By Alyssa Aguilera
New York can be a national leader in protecting the health of baby boomers if Gov. Andrew M. Cuomo signs legislation that would require health care providers to screen for the potentially fatal hepatitis C virus.
The bipartisan bill, which is backed by a coalition of groups that include the AARP and NAACP, is modeled on new guidelines from the Centers for Disease Control and Prevention that recommend doctors offer a one-time test to everyone born between 1945 and 1965.
Although baby boomers have the highest rate of hepatitis C infection of any age group, it’s not something doctors screen for. Since people can live with hepatitis C for decades without any noticeable symptoms, most people living with the virus have no idea.
More than 200,000 New Yorkers are believed to have hepatitis C, a leading cause of liver disease that kills more people nationwide than HIV/AIDS. Many were infected through blood transfusions before regular screening of the blood supply was introduced in 1992; others through any history of injection drug use, even just one time.
The good news is that most people with hepatitis C can be cured, and even more effective medicines will be on the market in the next couple of years. But people can’t access care and treatment unless they first get diagnosed, and too many people now find out they have hepatitis C after there’s been significant damage to their liver and overall health.
Last year, Erie County Commissioner of Health Dr. Gale Burstein called the spread of viral hepatitis a “silent epidemic” and cited the need for expanded testing to connect those infected with potentially life-saving care. Based on VOCAL’s analysis of state health department data, we estimate that nearly two-thirds of Erie County residents living with hepatitis C don’t know their status. The picture may be even worse in other areas of Western New York.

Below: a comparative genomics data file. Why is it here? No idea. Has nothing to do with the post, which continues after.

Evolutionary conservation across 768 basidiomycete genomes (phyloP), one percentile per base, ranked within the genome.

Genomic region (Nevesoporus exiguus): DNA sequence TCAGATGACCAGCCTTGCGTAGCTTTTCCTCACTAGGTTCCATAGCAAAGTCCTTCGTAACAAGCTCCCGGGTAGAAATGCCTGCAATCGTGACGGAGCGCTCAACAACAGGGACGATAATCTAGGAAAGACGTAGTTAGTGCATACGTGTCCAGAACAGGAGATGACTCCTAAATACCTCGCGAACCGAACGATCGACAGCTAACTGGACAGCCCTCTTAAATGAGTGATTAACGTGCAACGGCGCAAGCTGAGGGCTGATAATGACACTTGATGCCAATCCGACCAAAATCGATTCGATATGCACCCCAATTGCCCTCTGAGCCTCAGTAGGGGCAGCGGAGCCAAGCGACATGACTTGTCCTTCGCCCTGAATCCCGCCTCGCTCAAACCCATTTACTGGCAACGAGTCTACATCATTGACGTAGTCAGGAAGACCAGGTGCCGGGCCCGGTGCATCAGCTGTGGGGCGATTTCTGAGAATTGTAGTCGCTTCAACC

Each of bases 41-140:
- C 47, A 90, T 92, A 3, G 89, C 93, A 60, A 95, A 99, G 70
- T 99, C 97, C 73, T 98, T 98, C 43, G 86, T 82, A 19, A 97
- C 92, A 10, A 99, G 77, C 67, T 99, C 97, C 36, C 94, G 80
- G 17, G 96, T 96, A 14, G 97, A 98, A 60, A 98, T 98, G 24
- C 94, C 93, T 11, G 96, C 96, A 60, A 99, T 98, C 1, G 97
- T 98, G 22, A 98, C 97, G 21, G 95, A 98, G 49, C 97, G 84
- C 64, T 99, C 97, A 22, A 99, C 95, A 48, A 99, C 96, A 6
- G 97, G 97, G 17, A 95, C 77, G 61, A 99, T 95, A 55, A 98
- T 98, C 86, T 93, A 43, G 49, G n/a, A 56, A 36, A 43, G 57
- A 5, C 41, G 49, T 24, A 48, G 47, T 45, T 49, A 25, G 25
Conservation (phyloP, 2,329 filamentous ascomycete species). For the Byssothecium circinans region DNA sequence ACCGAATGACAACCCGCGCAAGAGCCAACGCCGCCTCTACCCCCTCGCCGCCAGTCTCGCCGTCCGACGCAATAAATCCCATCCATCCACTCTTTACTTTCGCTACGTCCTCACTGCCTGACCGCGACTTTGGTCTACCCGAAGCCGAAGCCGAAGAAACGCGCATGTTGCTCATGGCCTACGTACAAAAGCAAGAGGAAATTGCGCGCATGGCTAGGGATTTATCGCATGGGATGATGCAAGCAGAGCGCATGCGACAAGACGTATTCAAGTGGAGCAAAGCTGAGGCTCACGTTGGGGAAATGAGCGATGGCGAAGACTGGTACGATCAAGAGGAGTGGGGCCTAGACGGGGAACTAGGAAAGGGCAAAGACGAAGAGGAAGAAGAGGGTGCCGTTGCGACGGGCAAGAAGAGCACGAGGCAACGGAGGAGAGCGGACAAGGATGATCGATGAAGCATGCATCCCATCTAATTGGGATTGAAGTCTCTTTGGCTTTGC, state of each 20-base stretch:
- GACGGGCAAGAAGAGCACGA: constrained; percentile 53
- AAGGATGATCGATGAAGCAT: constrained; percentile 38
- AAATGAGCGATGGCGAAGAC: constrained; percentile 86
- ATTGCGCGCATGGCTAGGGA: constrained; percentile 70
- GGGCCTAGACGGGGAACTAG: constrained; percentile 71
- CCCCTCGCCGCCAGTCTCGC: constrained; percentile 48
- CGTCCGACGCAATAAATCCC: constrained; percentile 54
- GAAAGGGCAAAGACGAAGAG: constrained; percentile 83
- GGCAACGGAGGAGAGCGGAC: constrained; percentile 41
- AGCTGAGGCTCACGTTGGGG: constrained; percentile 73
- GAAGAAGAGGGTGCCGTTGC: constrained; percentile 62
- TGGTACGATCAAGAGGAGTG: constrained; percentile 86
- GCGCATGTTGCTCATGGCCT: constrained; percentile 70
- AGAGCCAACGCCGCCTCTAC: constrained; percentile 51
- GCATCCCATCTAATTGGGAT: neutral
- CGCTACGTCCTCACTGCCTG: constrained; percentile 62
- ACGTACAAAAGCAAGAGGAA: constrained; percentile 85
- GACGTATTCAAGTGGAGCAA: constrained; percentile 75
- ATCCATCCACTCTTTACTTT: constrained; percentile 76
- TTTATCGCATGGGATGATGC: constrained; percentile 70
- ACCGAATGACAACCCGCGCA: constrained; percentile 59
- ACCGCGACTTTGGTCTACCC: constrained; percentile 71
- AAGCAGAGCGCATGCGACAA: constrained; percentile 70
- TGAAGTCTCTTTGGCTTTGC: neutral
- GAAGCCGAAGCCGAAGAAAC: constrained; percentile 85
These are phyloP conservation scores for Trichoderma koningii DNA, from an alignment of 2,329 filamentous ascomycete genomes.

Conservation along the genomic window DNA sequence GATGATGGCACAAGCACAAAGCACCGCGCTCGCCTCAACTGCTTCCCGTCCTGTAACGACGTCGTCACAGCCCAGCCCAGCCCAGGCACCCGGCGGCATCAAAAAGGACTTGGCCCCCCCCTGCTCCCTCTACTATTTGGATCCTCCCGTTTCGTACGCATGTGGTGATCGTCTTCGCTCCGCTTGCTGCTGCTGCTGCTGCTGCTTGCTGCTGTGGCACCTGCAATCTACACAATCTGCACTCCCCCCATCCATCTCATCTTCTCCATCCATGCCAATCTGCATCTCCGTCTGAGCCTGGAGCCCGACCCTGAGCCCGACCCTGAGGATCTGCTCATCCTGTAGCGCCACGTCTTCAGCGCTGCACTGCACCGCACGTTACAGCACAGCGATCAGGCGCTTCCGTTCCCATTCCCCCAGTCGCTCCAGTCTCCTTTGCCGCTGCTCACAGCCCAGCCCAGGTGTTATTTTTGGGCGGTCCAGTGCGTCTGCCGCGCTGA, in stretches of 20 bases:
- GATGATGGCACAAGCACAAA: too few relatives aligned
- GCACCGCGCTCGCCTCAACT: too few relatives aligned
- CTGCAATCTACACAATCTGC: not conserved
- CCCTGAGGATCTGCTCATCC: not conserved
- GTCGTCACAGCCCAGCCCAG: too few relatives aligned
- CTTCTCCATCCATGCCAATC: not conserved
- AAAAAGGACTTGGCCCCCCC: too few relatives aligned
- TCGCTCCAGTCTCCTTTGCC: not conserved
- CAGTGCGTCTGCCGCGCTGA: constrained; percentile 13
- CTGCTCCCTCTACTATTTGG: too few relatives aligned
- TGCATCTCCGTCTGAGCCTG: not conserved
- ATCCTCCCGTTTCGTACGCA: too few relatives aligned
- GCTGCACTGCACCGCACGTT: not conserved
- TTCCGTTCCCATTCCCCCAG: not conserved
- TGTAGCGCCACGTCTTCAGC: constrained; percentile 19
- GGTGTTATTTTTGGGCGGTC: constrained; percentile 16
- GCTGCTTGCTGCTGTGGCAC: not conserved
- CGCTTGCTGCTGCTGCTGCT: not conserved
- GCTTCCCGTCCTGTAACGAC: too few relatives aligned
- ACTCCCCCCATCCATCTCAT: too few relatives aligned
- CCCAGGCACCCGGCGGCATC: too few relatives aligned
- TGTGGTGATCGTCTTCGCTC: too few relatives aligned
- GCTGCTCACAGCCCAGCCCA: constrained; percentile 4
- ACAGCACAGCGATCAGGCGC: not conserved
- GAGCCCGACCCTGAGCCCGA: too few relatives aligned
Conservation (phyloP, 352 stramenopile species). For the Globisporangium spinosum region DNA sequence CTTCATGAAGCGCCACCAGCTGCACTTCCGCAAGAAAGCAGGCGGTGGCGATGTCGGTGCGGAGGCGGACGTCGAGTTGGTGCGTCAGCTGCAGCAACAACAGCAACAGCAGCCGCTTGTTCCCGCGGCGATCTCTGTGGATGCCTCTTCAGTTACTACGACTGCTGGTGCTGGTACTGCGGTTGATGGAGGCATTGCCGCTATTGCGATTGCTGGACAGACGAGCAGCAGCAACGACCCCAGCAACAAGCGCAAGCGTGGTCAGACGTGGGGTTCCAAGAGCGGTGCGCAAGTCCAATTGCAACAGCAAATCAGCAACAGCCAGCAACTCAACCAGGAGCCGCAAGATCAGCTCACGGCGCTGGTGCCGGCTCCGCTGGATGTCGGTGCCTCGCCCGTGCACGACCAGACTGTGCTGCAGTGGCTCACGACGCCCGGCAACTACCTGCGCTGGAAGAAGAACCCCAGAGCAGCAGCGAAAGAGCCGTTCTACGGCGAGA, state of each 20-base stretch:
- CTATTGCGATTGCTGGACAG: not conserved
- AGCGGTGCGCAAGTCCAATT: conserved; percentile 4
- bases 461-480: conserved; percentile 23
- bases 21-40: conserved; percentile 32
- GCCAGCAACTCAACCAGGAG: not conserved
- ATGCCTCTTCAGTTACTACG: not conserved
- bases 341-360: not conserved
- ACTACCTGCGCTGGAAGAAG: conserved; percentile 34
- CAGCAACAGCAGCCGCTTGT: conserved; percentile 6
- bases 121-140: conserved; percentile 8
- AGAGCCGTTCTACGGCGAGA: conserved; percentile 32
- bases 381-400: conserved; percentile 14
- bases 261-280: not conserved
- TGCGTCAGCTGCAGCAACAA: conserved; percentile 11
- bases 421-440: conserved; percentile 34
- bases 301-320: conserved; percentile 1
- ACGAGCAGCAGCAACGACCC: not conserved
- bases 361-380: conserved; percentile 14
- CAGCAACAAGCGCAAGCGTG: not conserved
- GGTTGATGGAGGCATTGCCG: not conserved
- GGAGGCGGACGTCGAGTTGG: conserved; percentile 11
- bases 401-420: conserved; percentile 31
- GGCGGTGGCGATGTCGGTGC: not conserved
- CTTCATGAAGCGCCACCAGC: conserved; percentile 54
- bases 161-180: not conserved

So who would oppose empowering people with hepatitis C to learn their status and take steps to get treatment, prevent transmission and save millions of dollars in avoidable health care costs?
Some hospitals and doctors initially objected to the bill because the U.S. Preventive Services Task Force hadn’t issued a strong recommendation in favor of hepatitis C screening for baby boomers. That’s no longer the case. Just days before the State Senate passed New York’s screening bill, the task force upgraded its recommendation and joined the CDC in calling on health care providers to test patients for hepatitis C.
There are a lot of chronic health conditions affecting New Yorkers that we still struggle to find reliable tests and effective medication for. Hepatitis C isn’t one of them.
Alyssa Aguilera is political director for VOCAL New York, a grass-roots organization dedicated to creating healthy and just communities.